Today, I want to walk you through one of my favorite chest and back workouts. Normally I do it as part of a modified upper/lower split, although it also works as part of an Arnold Split, where you train the chest and back separately from the shoulders and arms.
Chest and Back Workout: The Warm Up
The first thing I do is a few light warm-up sets on the lat pulldown machine.
And by light, I’m talking about a weight that’s around 40-50% of the weight I’d typically use in a work set.
These warm-up sets activate the muscles I’m about to train, meaning they’re able to perform better in the work sets to come, as well as being more resilient to injury.
After that first warm-up set, I’ll rest for around a minute. During that rest period, I’ll stretch out my lats. Ten seconds or so on one side, then 10 seconds on the other.
There is research to show that static stretching prior to lifting weights has the potential to reduce muscle strength and slow your gains, a subject I talk more about here.
However, the stretching protocols used in many of these studies typically involve very long periods of stretching. In fact, short (20 seconds or so) periods of stretching between sets has been shown, in one study at least, to help rather than hurt muscle growth .
Most times I’ll do three warm-up sets, stretching out my lats between each one.
Once the warm-up sets are out of the way, I’ll move on to my first exercise for back, the neutral grip pull-up.
Neutral Grip Pull-Up
Sets 5 Reps 6-10
Exercise number one is the pull-up, which I like to do with a neutral grip, meaning that my palms face each other.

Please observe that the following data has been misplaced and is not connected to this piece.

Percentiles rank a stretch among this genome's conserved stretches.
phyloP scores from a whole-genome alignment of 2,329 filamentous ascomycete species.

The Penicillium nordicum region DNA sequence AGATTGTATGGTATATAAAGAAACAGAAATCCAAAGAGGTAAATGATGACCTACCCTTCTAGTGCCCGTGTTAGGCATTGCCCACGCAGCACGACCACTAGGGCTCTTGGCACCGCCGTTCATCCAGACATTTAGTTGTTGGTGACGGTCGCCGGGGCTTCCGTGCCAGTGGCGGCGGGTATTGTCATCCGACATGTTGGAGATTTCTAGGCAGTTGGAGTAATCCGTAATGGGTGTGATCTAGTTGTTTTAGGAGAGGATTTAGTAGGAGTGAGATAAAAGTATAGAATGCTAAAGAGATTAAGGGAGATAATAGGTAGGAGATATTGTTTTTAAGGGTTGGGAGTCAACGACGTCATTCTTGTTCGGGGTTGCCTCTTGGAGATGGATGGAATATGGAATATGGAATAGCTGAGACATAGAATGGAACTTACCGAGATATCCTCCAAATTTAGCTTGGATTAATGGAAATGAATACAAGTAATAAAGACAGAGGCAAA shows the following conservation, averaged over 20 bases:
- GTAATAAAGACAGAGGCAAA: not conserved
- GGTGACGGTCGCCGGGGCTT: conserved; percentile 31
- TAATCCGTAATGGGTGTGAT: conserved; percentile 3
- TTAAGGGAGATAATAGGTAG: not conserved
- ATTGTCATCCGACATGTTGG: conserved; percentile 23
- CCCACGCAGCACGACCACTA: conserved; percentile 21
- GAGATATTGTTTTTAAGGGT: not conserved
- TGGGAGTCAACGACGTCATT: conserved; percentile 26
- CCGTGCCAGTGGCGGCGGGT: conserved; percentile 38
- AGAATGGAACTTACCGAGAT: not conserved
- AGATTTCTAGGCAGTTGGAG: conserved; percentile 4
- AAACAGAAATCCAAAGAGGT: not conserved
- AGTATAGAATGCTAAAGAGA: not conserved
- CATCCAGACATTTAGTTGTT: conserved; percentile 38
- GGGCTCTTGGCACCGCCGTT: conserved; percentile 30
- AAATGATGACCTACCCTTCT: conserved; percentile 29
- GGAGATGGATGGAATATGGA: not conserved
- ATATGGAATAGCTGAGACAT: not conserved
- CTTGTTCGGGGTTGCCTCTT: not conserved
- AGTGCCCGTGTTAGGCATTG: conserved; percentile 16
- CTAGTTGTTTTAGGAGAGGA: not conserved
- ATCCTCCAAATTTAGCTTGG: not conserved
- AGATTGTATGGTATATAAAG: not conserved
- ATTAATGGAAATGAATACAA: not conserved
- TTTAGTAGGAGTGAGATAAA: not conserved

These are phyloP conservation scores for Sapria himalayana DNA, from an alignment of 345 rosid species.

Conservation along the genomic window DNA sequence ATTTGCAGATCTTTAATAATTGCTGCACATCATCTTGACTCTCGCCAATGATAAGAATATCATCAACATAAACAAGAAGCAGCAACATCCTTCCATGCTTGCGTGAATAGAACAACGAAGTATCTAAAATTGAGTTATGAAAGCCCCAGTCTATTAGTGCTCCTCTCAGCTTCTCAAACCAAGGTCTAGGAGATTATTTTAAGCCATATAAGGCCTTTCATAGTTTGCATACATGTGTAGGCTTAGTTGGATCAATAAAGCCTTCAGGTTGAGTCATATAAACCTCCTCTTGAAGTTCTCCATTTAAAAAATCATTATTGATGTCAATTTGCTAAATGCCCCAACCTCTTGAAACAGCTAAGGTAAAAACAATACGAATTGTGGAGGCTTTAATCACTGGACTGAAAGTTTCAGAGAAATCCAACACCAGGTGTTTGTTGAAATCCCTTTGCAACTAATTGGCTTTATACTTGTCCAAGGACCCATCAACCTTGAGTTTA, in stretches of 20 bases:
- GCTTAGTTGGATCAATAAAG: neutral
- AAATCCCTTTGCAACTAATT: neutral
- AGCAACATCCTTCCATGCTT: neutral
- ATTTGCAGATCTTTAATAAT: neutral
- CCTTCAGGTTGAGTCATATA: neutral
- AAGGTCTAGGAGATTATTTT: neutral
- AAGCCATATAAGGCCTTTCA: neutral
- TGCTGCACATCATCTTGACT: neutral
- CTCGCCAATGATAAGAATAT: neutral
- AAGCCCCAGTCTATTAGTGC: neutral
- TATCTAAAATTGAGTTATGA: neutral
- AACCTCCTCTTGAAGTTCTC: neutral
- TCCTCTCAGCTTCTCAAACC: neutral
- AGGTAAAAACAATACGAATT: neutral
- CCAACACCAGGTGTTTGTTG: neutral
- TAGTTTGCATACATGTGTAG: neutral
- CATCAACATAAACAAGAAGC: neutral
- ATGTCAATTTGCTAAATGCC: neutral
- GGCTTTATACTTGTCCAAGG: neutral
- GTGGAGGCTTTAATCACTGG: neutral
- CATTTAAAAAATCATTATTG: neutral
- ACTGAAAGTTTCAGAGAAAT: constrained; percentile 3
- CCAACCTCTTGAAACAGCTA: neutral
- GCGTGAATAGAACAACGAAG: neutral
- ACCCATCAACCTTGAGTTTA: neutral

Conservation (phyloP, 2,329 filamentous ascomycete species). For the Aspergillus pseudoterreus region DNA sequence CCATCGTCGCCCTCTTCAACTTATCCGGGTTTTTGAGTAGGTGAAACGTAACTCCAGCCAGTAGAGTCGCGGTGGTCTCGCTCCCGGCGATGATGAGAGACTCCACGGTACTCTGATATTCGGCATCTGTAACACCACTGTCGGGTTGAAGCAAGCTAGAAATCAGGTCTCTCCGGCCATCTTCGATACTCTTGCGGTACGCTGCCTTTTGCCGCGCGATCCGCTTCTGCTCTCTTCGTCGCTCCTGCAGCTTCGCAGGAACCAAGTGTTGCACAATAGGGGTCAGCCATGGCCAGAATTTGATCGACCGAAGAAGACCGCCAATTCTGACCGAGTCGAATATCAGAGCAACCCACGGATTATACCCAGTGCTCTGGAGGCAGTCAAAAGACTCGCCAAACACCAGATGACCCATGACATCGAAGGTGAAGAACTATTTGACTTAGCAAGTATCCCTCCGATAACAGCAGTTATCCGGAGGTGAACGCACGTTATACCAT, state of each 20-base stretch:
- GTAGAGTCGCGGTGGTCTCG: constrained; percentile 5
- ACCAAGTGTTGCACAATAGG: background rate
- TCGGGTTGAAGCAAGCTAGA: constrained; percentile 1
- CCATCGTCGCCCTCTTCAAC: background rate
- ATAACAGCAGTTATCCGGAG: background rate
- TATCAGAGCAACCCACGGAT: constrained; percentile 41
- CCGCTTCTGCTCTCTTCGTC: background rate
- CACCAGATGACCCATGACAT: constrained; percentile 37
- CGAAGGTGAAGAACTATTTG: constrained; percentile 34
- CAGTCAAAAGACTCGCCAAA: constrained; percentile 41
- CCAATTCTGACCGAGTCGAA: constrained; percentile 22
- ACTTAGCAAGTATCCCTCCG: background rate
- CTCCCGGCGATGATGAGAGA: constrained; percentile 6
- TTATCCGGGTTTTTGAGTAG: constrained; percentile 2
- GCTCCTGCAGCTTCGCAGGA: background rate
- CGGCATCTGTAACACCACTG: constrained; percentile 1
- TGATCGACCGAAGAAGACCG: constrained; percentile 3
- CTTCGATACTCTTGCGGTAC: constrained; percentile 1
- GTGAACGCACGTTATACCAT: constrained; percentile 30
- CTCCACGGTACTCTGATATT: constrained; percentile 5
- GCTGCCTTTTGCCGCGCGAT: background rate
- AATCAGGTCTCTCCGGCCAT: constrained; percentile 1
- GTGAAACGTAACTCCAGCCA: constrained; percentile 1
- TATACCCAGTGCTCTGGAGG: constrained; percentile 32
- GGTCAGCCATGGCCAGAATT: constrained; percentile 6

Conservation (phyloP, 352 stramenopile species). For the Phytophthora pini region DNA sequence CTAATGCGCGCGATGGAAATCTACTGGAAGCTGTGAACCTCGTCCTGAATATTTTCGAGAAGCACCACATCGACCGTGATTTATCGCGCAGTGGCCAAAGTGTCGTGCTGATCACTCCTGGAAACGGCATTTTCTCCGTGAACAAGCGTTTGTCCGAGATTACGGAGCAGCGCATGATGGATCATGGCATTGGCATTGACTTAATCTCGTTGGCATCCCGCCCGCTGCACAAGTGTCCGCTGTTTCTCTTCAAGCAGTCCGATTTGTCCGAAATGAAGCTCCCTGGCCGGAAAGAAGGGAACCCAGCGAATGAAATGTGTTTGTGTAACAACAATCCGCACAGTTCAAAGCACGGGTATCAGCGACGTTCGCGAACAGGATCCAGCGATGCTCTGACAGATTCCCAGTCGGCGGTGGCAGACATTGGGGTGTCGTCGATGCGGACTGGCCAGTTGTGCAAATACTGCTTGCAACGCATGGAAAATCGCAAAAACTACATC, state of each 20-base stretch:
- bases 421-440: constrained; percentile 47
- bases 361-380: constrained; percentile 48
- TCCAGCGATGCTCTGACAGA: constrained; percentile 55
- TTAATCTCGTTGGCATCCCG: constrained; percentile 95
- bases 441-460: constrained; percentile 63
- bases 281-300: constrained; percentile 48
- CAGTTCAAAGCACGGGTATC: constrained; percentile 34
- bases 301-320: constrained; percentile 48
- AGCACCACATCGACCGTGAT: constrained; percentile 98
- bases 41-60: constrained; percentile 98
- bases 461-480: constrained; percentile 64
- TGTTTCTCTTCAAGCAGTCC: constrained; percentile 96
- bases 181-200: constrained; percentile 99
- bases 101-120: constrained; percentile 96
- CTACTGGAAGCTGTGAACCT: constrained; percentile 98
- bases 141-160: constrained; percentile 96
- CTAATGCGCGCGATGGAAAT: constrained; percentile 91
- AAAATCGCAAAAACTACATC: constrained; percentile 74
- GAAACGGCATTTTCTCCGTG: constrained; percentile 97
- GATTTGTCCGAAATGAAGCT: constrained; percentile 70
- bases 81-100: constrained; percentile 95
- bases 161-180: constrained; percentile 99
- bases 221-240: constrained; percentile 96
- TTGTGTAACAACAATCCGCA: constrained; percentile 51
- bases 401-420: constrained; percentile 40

Doing them this way, rather than using an overhand (palms facing forward) or underhand (palms facing me) grip feels a lot easier on my shoulders and elbows.
I’ll do five sets of pull-ups, aiming for somewhere between 6 and 10 reps in each set. In terms of effort, the first set is relatively easy.
And by relatively easy, if I was to rank it on a scale of 1-10, with 10 representing an all-out maximum effort, it’s probably a 6 or 7 out of 10.
As the level of fatigue builds up, each set becomes progressively more difficult. By the fifth set, my effort level is around an 8 or 9 out of 10.
In other words, I’m not pushing that final set to complete failure, but I am getting close. There’s at least one more rep, possibly two, left in the tank.
After that first work set, I’ll rest for around 60 seconds before I move to the next exercise, which is the press-up.
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Sets 5 Reps 20-30
In days gone by, the first exercise for my chest was always the bench press, usually with a heavy weight for somewhere between 5 and 8 reps.
Problem is, heavy benching causes an old shoulder injury to play up. I tried a few different things to work around the problem, but none of them worked. So now I do press ups, which I find a lot easier on my shoulders.
I’ll usually crank out somewhere between 20 and 30 reps in each set before I get close to failure. In terms of progression, my focus is on adding reps.
I do have a weighted vest that I could use to add load and train in a lower rep range, but my shoulders feel better when I train in a higher rep range. Plus, lighter weights and higher reps stimulate just as much muscle growth as heavy weights and low reps, so I’m not missing out on any gains.
Done properly, press ups are a highly effective way to stimulate muscle growth in the chest, shoulders and triceps.
In one study, four weeks of push-ups delivered gains in muscle size that were no different to those seen with the bench press . In another, eight weeks of training with the bench press or push-up delivered similar gains in muscle thickness in both the chest and triceps .
Press ups are also a very joint-friendly way to fatigue my chest, shoulders and triceps. As a result, I don’t need to use as much weight on some of the chest exercises that come later in the workout.
Training this way isn’t ideal for strength development. But it works well for building muscle, especially if your joints give you grief when you go heavy. Lighter weights means less stress on the joints, which means less potential for injury.
As with the lats, I’ll also stretch out my chest for 10 seconds or so between sets.